There’s a Name for You
By Pat Williams, (Chesapeake Member)
Are you the kind of person who feels injustice deeply and simply HAS to do something about it? Do you lead the way to solve a burning community problem? If your passion leads you to create a new non-profit organization, or a new company whose main mission is not making it rich, you are a “Social Entrepreneur.”
A social entrepreneur can work voluntarily, take an income, or create an entity with growing profitability.
Do you, like I do, get “the itch” to move on after mastering a job and performing it for few years?
I loved (most of) the kids in my Spanish and French classes. But eventually I became bored teaching foreign languages, so I “retired” at 34, and after a break, I moved seamlessly into the world of travel. Taking travel agent familiarization trips was glorious, and travel talk made great cocktail party conversation, but after 17 years I’d had enough.
I was ready to retire from that job too. A friend had brought an older lady, Miss Dorothy, to my office and asked me to send her on an exciting trip, because Dorothy had just lost her husband and was all alone. She was my mother’s age, and we had a mutual love of ballet.
Dorothy said to me, “Pat, look at me now. I can’t see very well and I can’t hear very well, and I can’t walk very well. What good am I now? Society just wants to throw me in the garbage.”
Those words broke my heart. At the same time my mom was across the country needed a little help, so I interviewed people who wanted a job, but I couldn’t find another “me” – someone who would help her and really treasure her.
So a refrain began to play in my head. Older folks are valuable. I need to find more “me’s” to care for them. I started dreaming of old folks reaching out to me. I just had to find a way – to create the organization that I envisioned. And so I did.
My husband named this new entity in honor of my mother, Grace, and we called it GraceFul Care. I was engaged with my agency 7 long days a week – and yet I never felt as if I were “working.” That creation, I learned from a professor at our local university, was performing social entrepreneurism.
While serving on the board of Leadership Fairfax, I was astounded that no one had ever thought of creating a special program to support older adults who were leaving full time work. These brilliant and talented men and women had high level skills to bring to community nonprofits. We just needed to forge the connections.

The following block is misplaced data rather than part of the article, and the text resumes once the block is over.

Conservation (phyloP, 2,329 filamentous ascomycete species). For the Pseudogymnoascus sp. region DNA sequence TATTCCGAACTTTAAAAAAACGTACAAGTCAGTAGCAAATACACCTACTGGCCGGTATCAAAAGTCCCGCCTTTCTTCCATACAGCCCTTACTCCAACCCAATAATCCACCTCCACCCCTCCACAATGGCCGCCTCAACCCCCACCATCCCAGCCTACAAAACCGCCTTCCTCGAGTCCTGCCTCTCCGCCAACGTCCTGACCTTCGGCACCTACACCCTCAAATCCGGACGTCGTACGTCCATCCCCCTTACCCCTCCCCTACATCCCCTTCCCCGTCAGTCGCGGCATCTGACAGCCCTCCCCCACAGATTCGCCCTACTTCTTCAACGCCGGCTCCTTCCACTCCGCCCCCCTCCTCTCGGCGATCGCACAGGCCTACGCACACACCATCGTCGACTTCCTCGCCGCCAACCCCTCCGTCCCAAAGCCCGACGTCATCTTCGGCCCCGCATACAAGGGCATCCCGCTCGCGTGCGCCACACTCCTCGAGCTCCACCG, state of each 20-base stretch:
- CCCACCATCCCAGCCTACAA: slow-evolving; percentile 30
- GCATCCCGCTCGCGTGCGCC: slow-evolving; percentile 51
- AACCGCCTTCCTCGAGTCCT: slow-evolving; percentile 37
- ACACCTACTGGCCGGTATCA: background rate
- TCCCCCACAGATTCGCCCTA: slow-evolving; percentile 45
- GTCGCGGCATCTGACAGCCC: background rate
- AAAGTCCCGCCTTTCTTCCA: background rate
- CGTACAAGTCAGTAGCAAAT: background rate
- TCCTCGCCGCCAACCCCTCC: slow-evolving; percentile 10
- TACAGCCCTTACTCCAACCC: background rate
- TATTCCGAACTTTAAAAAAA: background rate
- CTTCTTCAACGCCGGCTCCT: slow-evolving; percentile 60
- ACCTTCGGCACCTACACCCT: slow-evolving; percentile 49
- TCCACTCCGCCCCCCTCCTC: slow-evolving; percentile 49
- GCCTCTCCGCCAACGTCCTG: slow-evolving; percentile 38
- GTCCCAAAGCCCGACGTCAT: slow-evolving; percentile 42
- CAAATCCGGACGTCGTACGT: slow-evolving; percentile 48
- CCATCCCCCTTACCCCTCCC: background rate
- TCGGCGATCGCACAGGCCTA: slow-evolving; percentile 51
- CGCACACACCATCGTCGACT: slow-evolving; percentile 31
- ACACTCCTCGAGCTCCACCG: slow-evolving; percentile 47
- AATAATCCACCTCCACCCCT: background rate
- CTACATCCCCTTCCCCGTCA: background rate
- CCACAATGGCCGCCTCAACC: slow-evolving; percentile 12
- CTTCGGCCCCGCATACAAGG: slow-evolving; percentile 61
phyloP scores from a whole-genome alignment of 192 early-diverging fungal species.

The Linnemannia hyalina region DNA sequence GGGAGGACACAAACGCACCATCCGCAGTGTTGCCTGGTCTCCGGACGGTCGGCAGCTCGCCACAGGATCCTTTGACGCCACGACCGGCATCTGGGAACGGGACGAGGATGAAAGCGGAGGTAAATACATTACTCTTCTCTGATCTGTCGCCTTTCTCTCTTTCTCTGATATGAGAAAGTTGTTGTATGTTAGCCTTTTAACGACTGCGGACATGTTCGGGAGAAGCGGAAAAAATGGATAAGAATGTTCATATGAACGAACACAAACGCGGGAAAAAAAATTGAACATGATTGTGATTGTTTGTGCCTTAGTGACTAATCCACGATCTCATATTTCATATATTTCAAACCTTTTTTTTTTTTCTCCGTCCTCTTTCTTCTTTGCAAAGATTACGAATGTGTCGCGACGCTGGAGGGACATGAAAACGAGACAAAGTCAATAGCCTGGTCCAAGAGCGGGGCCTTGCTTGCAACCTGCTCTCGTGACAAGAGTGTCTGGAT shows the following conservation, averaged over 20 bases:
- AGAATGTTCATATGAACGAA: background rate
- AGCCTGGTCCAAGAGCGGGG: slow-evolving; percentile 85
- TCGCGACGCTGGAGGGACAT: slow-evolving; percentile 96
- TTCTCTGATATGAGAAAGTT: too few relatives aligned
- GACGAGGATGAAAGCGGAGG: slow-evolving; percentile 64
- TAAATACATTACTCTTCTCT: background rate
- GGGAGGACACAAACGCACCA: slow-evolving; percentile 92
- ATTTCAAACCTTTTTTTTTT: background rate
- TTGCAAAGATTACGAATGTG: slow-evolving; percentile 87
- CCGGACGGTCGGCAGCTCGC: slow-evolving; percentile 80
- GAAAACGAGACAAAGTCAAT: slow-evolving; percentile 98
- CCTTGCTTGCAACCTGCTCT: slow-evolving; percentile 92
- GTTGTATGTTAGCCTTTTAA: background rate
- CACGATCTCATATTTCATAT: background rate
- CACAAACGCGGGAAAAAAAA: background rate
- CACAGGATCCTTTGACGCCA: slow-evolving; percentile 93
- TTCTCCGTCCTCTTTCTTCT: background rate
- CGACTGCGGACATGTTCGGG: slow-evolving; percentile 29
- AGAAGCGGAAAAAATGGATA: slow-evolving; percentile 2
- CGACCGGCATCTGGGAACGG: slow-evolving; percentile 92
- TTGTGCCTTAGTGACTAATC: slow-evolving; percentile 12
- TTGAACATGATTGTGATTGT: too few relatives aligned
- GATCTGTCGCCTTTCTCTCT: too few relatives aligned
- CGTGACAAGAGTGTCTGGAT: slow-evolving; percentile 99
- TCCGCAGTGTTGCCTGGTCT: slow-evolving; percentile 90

It took a year to convince the board, and then another year to create the Lifetime Leadership Program (LLP). While we are strengthening our nonprofits now, our LLP classmates have formed social bonds with each other-an unexpected bonus!
Approaching my 7th decade, I was getting “the itch” again. I was interested in exploring a mission-driven speaking career. I was delighted when my daughter related that her husband also had “the itch,” and that he might be interested in taking over GraceFul Care. And he did.
The other day someone asked me, “Pat, how’s retirement?” I said, “I have loved all the things I have done, yet there are still issues that break my heart. While I can bring a lifetime of experience into play, I challenge myself to master new skills to help me tackle these issues. I will never retire. There’s a name from people like us. We are Social Entrepreneurs.”
Pat Williams is the founder of GraceFul Care, which provides respite for family caregivers, continuing care for the elderly, aide to Alzheimer’s and hospice patients, and companionship to those who are homebound and lonely. Pat is also the author of Say the Right Thing.